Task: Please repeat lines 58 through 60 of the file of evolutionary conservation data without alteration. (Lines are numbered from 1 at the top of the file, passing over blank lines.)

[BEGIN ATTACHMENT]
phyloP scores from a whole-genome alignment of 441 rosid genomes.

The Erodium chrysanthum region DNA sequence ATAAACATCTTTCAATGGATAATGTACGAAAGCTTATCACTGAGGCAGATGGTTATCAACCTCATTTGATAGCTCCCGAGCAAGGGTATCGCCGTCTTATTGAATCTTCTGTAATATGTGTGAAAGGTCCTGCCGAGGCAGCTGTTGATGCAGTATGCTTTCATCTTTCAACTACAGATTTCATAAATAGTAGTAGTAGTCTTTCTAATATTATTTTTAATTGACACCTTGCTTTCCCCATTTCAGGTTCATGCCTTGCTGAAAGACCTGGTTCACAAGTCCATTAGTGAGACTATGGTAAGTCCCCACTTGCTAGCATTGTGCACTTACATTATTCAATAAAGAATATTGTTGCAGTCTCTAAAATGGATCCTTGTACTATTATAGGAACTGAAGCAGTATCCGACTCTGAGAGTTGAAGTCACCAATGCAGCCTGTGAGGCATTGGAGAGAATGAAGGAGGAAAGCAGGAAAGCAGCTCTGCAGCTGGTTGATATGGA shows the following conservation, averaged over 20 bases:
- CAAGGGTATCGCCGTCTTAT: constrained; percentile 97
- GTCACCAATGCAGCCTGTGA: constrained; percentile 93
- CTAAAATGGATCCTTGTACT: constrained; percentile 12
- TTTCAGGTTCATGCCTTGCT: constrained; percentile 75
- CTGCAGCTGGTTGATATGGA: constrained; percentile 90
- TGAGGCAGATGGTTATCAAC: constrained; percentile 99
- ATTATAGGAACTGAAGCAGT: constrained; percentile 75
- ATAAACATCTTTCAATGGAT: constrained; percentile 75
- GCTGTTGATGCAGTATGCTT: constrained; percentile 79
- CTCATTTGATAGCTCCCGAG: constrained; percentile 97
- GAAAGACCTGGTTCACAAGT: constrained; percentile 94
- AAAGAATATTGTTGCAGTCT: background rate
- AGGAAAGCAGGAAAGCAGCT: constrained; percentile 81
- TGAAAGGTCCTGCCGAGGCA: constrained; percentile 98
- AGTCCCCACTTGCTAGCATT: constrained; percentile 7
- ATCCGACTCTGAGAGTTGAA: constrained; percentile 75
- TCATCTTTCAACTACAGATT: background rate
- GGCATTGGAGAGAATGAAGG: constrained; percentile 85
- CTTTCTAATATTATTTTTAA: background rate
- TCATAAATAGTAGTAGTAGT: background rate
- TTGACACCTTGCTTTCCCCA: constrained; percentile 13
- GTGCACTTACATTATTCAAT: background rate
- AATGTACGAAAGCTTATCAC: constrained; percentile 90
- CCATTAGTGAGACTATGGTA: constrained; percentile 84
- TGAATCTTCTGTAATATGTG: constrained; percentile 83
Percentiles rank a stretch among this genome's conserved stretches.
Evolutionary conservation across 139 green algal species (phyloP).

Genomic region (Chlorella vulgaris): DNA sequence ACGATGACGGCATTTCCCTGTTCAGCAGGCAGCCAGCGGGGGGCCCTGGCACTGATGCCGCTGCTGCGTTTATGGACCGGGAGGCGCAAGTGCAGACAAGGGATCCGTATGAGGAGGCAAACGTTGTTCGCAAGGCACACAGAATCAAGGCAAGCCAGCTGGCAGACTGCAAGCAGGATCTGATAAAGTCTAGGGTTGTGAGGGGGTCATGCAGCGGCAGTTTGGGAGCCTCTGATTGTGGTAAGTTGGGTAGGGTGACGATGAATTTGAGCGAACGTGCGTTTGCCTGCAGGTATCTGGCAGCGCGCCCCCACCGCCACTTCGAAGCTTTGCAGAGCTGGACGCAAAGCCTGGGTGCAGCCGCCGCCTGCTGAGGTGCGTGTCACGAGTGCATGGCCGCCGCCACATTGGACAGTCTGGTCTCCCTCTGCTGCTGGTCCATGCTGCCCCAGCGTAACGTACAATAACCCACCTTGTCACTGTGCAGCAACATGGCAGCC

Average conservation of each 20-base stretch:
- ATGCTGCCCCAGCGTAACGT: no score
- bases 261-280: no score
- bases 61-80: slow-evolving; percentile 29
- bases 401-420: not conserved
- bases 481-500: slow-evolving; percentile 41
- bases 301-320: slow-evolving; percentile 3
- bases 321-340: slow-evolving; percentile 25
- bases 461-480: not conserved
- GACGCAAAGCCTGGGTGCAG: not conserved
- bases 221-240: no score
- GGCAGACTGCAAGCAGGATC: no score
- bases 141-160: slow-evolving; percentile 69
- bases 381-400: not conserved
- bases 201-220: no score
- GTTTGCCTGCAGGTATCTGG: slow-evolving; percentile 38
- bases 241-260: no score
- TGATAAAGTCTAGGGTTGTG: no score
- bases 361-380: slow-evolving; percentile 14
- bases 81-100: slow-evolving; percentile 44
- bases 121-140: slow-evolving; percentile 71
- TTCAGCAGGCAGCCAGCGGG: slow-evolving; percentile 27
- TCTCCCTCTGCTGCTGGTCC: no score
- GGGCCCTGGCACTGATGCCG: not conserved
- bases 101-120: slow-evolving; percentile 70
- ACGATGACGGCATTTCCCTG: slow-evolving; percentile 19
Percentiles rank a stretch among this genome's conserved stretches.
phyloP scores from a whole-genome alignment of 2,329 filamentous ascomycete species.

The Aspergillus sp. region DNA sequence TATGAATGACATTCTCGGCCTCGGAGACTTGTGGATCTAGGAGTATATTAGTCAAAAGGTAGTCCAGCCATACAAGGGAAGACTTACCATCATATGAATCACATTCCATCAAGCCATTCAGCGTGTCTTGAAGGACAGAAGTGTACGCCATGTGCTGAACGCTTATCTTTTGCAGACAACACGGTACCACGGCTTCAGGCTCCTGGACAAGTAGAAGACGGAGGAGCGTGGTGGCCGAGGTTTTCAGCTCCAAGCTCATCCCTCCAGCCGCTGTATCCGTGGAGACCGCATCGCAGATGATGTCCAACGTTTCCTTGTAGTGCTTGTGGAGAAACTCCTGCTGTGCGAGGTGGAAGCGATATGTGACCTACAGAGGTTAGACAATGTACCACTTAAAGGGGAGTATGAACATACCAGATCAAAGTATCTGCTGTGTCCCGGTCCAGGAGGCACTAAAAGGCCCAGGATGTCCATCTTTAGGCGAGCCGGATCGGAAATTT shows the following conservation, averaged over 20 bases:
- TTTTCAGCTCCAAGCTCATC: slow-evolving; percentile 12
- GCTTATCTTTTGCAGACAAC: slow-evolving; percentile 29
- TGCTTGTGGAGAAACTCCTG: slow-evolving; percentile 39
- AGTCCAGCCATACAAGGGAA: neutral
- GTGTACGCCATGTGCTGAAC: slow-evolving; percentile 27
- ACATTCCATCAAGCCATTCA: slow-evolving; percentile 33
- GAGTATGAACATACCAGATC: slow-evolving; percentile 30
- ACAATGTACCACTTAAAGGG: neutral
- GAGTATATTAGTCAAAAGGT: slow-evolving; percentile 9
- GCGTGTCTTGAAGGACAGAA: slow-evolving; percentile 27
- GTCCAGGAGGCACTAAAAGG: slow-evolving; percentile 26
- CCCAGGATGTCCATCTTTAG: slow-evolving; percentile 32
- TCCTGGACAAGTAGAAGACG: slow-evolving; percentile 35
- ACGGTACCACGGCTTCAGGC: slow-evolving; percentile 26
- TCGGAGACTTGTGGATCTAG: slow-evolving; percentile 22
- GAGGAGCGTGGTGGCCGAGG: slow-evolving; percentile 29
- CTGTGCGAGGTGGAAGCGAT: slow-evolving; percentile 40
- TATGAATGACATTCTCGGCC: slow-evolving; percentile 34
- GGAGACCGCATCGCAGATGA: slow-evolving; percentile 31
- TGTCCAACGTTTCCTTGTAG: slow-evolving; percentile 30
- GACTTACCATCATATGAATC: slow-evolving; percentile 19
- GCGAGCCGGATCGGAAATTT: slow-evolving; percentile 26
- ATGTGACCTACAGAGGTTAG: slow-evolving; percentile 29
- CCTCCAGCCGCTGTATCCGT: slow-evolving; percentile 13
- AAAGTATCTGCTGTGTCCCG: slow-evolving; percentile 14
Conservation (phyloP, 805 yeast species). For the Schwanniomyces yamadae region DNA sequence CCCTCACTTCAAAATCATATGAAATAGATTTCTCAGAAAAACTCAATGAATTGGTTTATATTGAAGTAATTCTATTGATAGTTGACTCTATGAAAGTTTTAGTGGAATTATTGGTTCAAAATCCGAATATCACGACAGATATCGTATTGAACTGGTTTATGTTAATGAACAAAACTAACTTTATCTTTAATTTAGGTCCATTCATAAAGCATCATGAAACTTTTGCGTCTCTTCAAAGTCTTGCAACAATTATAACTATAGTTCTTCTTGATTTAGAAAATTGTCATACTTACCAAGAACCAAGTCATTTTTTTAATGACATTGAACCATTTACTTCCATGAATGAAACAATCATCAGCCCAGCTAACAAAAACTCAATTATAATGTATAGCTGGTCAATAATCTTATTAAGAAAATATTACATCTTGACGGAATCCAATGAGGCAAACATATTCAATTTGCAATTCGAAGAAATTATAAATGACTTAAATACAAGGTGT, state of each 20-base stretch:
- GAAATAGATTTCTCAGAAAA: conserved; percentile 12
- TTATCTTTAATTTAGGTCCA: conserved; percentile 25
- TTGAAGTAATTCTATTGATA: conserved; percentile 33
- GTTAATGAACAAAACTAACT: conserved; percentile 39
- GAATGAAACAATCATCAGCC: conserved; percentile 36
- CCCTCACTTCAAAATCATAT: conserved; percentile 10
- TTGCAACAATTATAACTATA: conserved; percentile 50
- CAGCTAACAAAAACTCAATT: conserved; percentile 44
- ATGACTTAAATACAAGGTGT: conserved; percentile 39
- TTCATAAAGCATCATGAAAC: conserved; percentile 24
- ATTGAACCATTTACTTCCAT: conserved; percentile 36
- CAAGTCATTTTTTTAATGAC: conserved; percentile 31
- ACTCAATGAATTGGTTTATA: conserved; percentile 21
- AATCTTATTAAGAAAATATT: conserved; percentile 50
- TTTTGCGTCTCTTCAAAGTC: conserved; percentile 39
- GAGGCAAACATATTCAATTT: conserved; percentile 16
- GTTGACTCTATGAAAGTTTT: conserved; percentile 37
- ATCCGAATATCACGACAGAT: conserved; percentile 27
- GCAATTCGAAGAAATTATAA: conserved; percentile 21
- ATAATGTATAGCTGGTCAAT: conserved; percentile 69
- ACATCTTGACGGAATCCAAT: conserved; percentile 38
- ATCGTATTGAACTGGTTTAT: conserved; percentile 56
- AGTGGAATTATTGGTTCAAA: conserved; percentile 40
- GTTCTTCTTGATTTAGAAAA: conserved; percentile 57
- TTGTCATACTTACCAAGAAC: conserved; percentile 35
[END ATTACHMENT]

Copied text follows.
phyloP scores from a whole-genome alignment of 2,329 filamentous ascomycete species.

The Aspergillus sp. region DNA sequence TATGAATGACATTCTCGGCCTCGGAGACTTGTGGATCTAGGAGTATATTAGTCAAAAGGTAGTCCAGCCATACAAGGGAAGACTTACCATCATATGAATCACATTCCATCAAGCCATTCAGCGTGTCTTGAAGGACAGAAGTGTACGCCATGTGCTGAACGCTTATCTTTTGCAGACAACACGGTACCACGGCTTCAGGCTCCTGGACAAGTAGAAGACGGAGGAGCGTGGTGGCCGAGGTTTTCAGCTCCAAGCTCATCCCTCCAGCCGCTGTATCCGTGGAGACCGCATCGCAGATGATGTCCAACGTTTCCTTGTAGTGCTTGTGGAGAAACTCCTGCTGTGCGAGGTGGAAGCGATATGTGACCTACAGAGGTTAGACAATGTACCACTTAAAGGGGAGTATGAACATACCAGATCAAAGTATCTGCTGTGTCCCGGTCCAGGAGGCACTAAAAGGCCCAGGATGTCCATCTTTAGGCGAGCCGGATCGGAAATTT shows the following conservation, averaged over 20 bases:
- TTTTCAGCTCCAAGCTCATC: slow-evolving; percentile 12